We are also putting together a bespoke plan for the Cabinet Office, which although only having around 3% of the cases we received in this financial year, represents well over 10% of our total current caseload. There are a number of reasons for this, including the complexity and volume of requests the Cabinet Office receives, as well as capacity issues both at the ICO and at Cabinet Office during and since the pandemic to progress cases at different points.
The discussions we are having with the Cabinet Office have been constructive and we hope to have a plan in place soon both for clearing old cases, while ensuring new complaints about the Cabinet Office receive the same levels of service as the rest of the public sector.
The achievements of the last few months mean that we are well placed to deliver a much better service as part of our ICO25 commitments. To help achieve this we have published the response to our consultation on prioritisation and as the Commissioner says in his foreword the feedback we have received,
‘has been instrumental in creating a prioritisation framework that will stand up to the rigours of the real world and will be a key part of improving our FOI casework services for everyone’.
I’d like to thank everyone that responded to the consultation. We have made a number of changes as outlined in the response to significant points of detail. The approach to prioritisation will sit at the heart of our new operating model, which we are developing at the moment and that we will adapt in light of practical experience over the next 12 months. We will publish and update information related to the new operating model at relevant points over the next year. It is important to note, however, that in part the delivery of prioritisation will rely as much on the public authorities we receive complaints about as what we do ourselves. We will be doing our part by adding pace at every opportunity in our case handling, but we will need similar efforts by public bodies as part of their organisational commitment to transparency and ensuring they are complying with their legal obligations effectively. This is something we will keep under review.
Importantly, the efforts we have made in reducing the caseload will also allow us to continue the important work we have started with the implementation of our new Regulatory Manual. Traditionally, the ICO has been funded to be more of an Ombudsman or complaint handler, rather than a systemic regulator, for our FOI work. The limited funds we receive mean that we have had to focus on reactively managing complaints, rather than being able to conduct more systemic or upstream regulation to improve the quality of performance across the public sector.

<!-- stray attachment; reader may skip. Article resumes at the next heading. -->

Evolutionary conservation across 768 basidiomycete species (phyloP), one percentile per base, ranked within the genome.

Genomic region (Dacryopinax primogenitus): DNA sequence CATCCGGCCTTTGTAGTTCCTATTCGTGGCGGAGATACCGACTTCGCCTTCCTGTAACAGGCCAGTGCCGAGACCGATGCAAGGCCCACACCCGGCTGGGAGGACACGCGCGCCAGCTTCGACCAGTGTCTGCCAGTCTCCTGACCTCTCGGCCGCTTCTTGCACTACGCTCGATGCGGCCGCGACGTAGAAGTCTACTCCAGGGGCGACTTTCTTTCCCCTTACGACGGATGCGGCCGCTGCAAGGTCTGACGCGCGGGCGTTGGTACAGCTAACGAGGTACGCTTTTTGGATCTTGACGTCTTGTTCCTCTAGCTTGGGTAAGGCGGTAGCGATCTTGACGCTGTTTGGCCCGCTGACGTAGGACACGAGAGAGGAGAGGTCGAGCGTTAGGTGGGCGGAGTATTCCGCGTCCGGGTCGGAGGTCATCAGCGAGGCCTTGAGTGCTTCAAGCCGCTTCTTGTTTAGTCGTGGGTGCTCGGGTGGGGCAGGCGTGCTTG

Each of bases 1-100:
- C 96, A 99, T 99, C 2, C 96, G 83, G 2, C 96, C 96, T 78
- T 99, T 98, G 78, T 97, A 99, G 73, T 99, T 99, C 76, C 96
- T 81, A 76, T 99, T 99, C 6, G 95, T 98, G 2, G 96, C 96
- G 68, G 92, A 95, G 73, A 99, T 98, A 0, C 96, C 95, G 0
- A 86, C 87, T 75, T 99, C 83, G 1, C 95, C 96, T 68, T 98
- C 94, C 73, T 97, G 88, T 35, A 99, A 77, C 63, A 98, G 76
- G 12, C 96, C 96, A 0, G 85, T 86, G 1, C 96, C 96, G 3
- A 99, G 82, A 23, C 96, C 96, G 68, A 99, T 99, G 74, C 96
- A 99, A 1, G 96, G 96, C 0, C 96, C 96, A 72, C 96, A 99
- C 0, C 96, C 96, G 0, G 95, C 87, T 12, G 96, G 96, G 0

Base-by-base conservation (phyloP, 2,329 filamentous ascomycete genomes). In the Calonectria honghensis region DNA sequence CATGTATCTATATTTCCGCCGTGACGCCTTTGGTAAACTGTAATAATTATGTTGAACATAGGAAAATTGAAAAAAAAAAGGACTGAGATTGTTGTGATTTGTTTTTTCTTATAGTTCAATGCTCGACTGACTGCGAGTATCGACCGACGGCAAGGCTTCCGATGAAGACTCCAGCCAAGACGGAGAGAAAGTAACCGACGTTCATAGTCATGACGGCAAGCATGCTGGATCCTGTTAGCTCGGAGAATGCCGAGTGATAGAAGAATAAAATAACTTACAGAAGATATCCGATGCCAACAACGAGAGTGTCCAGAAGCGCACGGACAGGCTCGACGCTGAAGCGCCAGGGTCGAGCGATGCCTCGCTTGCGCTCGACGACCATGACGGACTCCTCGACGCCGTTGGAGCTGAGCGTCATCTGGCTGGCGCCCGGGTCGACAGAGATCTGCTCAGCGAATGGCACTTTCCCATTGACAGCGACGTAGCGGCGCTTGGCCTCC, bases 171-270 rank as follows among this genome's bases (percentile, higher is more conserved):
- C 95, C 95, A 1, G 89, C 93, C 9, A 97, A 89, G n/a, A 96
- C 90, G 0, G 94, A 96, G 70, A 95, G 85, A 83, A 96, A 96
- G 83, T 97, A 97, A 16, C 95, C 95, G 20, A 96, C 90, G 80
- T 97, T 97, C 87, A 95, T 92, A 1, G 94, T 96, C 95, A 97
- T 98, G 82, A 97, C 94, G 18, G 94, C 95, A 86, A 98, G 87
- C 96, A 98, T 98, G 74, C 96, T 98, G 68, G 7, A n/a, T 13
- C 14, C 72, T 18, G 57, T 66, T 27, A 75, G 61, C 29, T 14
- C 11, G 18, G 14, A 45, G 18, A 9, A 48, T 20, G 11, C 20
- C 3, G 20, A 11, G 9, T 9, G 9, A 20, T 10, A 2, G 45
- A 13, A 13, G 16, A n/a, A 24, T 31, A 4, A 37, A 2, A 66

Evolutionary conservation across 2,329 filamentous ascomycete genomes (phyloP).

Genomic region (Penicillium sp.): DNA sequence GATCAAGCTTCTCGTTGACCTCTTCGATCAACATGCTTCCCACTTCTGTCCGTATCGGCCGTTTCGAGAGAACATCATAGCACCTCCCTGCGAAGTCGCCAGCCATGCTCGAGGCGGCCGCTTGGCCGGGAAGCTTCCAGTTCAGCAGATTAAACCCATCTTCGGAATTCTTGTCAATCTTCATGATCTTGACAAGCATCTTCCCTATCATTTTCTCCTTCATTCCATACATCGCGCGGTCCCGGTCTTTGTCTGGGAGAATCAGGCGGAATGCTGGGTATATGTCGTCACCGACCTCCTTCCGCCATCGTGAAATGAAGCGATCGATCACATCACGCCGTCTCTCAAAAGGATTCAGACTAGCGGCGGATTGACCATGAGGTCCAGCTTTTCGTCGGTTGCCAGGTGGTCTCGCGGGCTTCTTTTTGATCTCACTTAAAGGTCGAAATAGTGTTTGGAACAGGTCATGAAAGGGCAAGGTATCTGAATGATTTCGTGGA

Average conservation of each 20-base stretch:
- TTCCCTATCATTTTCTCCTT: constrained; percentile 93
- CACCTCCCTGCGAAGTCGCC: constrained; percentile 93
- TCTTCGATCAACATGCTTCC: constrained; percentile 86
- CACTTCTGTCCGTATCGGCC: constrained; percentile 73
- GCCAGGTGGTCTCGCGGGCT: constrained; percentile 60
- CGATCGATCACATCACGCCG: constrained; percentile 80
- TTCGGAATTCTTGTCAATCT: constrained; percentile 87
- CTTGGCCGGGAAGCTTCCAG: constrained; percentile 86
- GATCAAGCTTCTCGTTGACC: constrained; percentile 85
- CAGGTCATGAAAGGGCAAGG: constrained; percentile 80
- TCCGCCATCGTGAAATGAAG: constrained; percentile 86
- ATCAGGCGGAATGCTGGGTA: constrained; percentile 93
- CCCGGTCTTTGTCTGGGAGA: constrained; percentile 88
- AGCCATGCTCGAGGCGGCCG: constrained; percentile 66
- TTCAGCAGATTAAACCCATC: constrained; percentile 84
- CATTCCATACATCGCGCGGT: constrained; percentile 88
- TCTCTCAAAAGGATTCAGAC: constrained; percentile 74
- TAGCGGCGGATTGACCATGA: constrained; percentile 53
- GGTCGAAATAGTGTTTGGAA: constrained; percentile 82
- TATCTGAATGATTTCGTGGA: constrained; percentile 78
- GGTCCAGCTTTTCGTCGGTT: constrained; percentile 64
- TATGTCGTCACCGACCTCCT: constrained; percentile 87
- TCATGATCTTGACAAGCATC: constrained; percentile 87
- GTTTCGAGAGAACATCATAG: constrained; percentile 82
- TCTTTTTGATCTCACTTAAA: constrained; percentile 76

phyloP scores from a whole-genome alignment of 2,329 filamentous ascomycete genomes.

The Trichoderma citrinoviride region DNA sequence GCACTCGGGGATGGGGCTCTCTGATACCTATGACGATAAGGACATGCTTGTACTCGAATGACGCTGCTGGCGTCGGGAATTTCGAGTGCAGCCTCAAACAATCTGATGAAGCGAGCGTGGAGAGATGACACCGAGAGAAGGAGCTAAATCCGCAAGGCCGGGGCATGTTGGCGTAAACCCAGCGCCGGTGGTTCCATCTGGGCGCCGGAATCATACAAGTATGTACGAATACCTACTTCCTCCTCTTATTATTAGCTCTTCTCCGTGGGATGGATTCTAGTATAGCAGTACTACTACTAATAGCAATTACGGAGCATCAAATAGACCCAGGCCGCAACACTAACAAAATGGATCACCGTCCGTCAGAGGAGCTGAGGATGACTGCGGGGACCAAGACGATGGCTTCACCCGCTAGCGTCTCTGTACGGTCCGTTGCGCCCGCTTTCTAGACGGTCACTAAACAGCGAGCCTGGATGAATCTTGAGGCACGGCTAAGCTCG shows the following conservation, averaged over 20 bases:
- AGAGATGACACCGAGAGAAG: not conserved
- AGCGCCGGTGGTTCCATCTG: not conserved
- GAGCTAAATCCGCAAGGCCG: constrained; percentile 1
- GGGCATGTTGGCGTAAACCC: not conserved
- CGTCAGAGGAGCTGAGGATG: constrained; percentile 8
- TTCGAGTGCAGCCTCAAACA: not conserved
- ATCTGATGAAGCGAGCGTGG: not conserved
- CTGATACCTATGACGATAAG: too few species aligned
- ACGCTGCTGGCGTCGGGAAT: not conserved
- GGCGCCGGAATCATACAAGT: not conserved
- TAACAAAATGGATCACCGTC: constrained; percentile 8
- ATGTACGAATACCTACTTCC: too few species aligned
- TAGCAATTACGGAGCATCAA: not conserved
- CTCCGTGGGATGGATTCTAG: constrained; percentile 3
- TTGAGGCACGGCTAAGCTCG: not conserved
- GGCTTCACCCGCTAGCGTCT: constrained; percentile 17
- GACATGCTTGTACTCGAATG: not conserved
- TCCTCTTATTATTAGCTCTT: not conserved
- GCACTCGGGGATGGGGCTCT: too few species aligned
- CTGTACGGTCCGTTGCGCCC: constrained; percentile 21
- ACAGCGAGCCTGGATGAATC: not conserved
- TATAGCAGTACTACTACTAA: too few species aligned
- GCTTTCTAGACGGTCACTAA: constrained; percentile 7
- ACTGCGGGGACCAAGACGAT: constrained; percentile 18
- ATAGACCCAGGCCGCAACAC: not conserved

So in reviewing our processes, we have actively worked to create more space for the use of our wider powers at the same time as clearing the backlog. This month we have issued our second enforcement notice under the new approach, as well as further practice recommendations. Indeed, it is likely that by the time we have reached the 12-month anniversary of the new manual being published, we will have issued double the number of enforcement notices and practice recommendations as we had in the previous 17 years since the FOI Act was introduced.
This is a real achievement, and I’d like to end by thanking our FOI team once again for their efforts in helping deliver it. I hope you agree that we have made real progress over the last 12 months and the final figures will of course be set out in our annual report later this year. But we won’t rest on our laurels. There is more we want to do to as part of ICO25 to improve our service and, as I promised in that first blog, I’ll keep you up to date on what we are doing over the coming months.